Turkish Journal of Agriculture and Forestry




The cork oak (Quercus suber L.) has been the focus of research dealing with the conservation and reforestation of this species due to its economic importance and the problem of deforestation affecting it. The genetic diversity of this tree species, its main aspect of adaptation, has not been sufficiently studied. The Moroccan cork oak tree is found in the northern part of the country, where the fruits of the tree are soft corns. This forest tree species has undergone a strong decline due to many factors, including a significant loss of its biological diversity. While working within the national framework of protection and enhancement of this tree species, our research aimed to analyze and assess the phenotypic diversity of different provenances, using qualitative and quantitative dendrometric traits and geographical characteristics such as the total height of the tree (H), the height to the first branch (Hbr), girth (Gir), surface coefficient of the bole (K) (K = (H × Gir/200)), number of branches (NbrBr), vigor (V), foliage density (D), and altitude. The population of trees studied included 390 individuals from 6 regional provenances: the central plateau, Mamora, the Middle Atlas, the western Rif, the eastern Rif, and the Atlantic Rif. Univariate analysis showed a highly significant variability among these provenances. The highest coefficient of variation concerned K (62.79%) and Gir (42%), followed by NbrBr and Hbr with 32% and 30%, respectively. Hierarchical clustering led to the identification of 2 major groups, with the central plateau and eastern Rif representing the first group, and the Middle Atlas, western Rif, Atlantic Rif, and the Mamora forest representing the second group. The assembling of different groups as explained by dendrometric variation is mainly based on geographical traits.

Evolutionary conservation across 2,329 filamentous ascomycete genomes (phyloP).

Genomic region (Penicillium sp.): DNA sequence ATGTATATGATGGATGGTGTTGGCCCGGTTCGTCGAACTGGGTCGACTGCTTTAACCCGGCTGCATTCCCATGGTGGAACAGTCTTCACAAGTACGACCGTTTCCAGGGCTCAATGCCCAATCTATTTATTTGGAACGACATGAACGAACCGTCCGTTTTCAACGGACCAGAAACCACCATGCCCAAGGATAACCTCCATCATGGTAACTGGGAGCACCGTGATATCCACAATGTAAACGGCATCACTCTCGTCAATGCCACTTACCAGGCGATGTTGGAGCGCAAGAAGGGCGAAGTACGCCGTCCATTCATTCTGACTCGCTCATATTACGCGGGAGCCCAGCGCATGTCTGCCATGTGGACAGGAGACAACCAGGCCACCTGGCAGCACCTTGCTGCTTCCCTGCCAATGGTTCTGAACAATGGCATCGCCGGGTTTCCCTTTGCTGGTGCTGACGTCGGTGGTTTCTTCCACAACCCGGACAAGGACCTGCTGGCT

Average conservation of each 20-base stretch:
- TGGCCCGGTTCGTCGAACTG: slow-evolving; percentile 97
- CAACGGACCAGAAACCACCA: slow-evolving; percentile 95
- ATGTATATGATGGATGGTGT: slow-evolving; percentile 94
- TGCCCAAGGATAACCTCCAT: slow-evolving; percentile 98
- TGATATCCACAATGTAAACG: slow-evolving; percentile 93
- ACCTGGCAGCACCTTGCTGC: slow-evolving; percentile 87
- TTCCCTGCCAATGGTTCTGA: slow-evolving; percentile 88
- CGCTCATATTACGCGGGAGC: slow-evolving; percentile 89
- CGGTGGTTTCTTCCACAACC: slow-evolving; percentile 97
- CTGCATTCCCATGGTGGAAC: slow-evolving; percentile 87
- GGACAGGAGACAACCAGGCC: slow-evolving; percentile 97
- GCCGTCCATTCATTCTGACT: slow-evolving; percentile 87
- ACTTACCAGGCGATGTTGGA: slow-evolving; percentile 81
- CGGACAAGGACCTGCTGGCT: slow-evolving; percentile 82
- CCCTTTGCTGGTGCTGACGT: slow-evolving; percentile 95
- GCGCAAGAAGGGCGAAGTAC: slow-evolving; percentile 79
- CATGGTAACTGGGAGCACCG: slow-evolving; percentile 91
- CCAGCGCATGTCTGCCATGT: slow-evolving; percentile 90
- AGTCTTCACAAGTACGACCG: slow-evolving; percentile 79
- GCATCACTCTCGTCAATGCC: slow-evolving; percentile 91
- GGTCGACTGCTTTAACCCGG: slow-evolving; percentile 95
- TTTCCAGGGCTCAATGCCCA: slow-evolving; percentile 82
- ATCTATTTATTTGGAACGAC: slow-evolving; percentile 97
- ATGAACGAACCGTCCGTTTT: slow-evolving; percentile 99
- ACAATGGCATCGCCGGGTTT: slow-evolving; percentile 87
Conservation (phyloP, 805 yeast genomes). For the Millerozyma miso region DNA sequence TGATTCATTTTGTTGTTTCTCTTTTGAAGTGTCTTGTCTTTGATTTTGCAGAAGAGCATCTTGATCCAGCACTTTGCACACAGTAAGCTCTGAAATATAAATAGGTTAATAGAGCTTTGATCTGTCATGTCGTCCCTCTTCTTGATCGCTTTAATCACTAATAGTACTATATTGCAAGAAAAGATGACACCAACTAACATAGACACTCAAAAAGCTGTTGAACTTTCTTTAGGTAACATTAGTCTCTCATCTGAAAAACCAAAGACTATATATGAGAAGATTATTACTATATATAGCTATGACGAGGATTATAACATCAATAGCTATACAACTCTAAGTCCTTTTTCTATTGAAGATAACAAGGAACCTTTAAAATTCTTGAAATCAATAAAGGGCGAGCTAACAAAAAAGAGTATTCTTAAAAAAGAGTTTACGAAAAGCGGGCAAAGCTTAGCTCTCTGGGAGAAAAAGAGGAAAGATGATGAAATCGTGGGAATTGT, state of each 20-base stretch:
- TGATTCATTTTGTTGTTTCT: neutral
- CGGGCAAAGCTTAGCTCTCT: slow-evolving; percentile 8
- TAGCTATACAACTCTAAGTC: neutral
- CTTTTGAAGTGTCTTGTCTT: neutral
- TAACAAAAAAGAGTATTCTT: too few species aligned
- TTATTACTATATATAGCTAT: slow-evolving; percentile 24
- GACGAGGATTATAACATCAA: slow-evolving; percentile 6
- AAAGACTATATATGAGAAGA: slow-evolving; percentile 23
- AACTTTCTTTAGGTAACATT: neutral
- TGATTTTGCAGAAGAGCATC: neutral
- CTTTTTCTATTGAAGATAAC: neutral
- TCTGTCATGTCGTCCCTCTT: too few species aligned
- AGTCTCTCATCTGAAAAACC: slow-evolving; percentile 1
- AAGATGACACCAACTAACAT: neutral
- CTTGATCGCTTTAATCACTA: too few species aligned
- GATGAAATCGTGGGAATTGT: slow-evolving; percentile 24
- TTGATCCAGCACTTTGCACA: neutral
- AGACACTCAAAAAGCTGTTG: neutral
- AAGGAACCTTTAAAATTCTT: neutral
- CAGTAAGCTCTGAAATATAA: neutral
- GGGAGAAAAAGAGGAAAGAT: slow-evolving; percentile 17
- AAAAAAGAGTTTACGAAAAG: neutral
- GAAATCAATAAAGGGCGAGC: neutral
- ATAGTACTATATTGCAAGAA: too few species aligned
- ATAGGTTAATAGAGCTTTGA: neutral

First Page


Last Page